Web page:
"The industry could make a real impact on reducing the amount of natural resources used up by manufacturing and transporting glass and other raw materials around the globe, as long as neither the quality nor the integrity of the product is compromised in any way," said HwCg marketing manager Henry John.
Twenty-three per cent of those questioned said they would like bulk shipping to stay at today's levels, and 17 per cent wanted to see less of it.
United Wineries' Anthony Collet pointed out that it would be "unthinkable" for regions with strict production rules, such as Rioja.
"Any wine producer with half a brain cell will always privilege his own fill as opposed to wine sold in bulk," said one French specialist. "The more British-filled wines on the market, the less the quality for the consumer."
Waitrose wine buying manager Justin Howard-Sneyd said: "The primary motivation for large retailers to move to bulk shipment and bottling in the UK is one of cost saving.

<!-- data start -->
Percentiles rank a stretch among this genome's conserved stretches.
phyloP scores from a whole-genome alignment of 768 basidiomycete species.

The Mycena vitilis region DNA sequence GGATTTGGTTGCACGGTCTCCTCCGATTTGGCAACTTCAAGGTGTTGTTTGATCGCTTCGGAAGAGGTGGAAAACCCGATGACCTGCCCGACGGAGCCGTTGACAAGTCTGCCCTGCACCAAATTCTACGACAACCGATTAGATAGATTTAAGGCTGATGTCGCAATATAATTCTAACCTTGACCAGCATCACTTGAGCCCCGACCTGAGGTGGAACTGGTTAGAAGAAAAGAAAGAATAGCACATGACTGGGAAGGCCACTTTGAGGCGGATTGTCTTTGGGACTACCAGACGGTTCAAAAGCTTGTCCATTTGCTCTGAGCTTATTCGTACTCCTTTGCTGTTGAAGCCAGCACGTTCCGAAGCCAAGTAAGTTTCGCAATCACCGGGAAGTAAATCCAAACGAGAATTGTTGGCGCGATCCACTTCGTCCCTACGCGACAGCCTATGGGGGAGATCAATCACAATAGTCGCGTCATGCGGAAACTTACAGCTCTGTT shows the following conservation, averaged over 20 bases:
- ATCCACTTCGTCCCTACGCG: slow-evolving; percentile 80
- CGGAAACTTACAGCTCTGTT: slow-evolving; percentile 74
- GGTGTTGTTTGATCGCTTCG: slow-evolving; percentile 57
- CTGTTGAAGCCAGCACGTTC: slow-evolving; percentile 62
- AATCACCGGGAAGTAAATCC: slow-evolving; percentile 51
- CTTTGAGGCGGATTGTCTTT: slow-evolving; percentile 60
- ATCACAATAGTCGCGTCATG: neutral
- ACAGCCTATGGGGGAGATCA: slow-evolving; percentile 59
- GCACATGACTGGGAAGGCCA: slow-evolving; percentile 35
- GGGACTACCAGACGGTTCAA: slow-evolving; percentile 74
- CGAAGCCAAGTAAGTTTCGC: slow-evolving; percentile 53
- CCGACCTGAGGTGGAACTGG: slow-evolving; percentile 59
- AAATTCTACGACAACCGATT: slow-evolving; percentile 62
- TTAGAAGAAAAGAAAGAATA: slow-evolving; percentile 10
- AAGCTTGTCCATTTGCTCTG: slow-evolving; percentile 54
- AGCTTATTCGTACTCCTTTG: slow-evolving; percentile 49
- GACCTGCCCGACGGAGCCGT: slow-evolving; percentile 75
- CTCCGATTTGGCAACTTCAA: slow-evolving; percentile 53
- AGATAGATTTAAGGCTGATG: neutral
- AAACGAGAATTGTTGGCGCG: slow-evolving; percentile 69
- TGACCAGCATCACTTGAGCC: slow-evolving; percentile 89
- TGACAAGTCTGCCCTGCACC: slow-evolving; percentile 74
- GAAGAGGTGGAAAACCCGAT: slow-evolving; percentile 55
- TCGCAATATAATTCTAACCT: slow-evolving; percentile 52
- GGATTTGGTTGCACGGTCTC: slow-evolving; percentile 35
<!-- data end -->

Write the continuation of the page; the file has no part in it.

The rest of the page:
"The environmental argument is complex and needs to be properly understood so we do not have examples of bottles being shipped in empty from Italy and bulk being shipped from France, in order to be bottled in the UK.
"Where there is a genuine environmental benefit, it must be offset against an almost guaranteed quality degradation. This is caused by the extra handling and by placing the bottling into the hands of a contact packer whose primary interest is safety first, efficiency second and quality last, rather than having the bottling being conducted by, or overseen by, the producer who has taken so much trouble to produce the wine in the first place."
Others were undecided and said change would be driven by market forces. South African specialists said any moves towards bulk shipping could damage Fairtrade and black empowerment projects.